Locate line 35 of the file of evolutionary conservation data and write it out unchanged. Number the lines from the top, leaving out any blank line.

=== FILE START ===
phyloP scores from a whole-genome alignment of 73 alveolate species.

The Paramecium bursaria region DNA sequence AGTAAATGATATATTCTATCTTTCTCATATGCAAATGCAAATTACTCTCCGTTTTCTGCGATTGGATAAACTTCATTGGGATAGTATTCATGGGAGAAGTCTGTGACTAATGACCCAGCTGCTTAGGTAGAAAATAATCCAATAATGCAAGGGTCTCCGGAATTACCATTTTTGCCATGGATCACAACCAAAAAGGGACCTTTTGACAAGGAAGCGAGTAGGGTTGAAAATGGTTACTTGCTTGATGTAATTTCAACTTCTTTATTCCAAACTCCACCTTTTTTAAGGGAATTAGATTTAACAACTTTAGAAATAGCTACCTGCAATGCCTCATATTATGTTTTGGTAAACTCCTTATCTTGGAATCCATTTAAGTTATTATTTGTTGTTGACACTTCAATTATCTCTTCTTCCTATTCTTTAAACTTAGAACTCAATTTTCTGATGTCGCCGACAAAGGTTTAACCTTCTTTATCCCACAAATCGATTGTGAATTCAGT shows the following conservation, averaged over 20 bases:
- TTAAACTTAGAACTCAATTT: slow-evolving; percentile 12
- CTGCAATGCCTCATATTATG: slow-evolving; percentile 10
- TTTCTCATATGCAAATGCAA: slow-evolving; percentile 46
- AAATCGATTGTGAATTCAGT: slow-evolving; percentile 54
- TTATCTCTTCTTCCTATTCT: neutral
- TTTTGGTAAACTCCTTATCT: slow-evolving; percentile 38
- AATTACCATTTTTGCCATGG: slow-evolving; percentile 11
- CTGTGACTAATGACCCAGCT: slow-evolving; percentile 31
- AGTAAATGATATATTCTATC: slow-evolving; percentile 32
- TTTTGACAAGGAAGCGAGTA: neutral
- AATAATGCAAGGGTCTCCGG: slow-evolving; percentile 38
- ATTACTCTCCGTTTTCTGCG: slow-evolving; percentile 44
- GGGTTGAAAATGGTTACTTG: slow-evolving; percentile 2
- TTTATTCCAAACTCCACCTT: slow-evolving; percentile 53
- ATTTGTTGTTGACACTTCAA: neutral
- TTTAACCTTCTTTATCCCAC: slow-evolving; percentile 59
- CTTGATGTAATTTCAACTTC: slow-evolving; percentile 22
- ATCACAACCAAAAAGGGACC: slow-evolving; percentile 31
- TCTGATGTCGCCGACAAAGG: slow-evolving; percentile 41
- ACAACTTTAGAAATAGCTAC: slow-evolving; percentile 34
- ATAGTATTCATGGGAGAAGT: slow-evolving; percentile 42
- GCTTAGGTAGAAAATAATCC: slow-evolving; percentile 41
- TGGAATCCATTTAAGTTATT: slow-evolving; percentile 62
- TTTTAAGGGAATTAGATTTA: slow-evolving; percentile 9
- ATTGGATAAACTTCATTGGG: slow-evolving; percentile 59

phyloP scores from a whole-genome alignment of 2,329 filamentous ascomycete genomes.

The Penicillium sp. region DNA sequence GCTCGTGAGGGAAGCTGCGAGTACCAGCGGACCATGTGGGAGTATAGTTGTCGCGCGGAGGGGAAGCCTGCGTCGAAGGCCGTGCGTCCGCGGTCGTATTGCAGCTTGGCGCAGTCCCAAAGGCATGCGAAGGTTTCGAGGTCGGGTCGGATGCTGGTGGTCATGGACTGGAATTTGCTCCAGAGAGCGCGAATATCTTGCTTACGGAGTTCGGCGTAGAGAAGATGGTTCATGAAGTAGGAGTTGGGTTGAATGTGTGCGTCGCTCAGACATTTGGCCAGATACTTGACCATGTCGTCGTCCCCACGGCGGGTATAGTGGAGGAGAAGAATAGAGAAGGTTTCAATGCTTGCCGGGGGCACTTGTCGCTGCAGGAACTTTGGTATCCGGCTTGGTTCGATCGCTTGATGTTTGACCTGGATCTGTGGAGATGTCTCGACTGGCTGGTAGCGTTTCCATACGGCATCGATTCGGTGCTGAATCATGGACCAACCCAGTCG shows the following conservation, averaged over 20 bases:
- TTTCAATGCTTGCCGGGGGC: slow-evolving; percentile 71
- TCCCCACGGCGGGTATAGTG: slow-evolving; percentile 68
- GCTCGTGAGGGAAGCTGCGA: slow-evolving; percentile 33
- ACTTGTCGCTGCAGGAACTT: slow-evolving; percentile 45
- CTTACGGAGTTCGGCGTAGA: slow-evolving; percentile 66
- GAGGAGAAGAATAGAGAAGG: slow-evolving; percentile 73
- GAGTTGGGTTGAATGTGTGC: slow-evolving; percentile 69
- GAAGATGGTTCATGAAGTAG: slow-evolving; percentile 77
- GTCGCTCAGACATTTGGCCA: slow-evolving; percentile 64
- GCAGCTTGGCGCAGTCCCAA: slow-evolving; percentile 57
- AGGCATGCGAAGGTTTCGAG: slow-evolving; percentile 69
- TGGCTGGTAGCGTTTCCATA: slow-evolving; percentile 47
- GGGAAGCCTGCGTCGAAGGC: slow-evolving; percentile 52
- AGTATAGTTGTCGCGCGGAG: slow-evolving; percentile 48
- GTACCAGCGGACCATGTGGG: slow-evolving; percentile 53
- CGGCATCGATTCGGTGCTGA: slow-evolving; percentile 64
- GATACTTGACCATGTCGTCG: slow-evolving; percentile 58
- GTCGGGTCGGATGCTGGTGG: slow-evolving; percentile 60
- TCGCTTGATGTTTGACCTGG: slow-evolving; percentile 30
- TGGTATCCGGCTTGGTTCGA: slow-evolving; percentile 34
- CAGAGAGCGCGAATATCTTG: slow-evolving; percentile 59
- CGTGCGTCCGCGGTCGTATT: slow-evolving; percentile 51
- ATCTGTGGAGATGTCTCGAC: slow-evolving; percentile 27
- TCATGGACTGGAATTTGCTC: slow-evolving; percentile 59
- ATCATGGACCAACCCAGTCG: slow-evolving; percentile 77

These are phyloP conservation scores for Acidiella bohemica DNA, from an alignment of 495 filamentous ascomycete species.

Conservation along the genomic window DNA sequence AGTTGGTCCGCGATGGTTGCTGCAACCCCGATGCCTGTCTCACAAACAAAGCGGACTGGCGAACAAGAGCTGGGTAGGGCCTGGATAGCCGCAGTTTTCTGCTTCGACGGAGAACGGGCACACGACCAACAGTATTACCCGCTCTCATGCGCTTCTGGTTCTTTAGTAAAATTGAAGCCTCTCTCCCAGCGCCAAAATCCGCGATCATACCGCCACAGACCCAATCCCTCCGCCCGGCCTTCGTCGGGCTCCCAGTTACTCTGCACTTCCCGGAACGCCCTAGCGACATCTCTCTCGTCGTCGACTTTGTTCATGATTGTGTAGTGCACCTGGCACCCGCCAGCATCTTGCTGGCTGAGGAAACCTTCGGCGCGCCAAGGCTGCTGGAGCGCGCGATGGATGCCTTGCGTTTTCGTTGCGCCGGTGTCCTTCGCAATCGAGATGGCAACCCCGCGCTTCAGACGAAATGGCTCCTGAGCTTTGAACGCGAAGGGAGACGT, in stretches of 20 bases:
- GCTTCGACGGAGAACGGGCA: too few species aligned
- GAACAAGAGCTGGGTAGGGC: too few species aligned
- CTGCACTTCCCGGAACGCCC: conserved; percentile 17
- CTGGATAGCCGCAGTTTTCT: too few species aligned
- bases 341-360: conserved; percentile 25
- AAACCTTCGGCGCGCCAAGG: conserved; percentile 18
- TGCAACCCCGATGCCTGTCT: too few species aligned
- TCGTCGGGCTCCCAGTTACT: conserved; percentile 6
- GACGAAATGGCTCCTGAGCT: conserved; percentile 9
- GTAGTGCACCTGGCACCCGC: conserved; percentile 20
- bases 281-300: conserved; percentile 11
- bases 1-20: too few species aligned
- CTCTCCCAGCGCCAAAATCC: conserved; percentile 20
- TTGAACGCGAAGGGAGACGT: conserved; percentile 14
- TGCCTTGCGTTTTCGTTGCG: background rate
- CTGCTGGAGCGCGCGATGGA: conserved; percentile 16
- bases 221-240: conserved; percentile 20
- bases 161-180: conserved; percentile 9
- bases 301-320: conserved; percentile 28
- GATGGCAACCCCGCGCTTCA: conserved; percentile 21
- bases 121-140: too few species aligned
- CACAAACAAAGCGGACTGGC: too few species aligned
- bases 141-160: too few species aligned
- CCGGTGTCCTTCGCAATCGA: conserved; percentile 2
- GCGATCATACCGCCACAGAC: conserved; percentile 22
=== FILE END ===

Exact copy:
- GAGGAGAAGAATAGAGAAGG: slow-evolving; percentile 73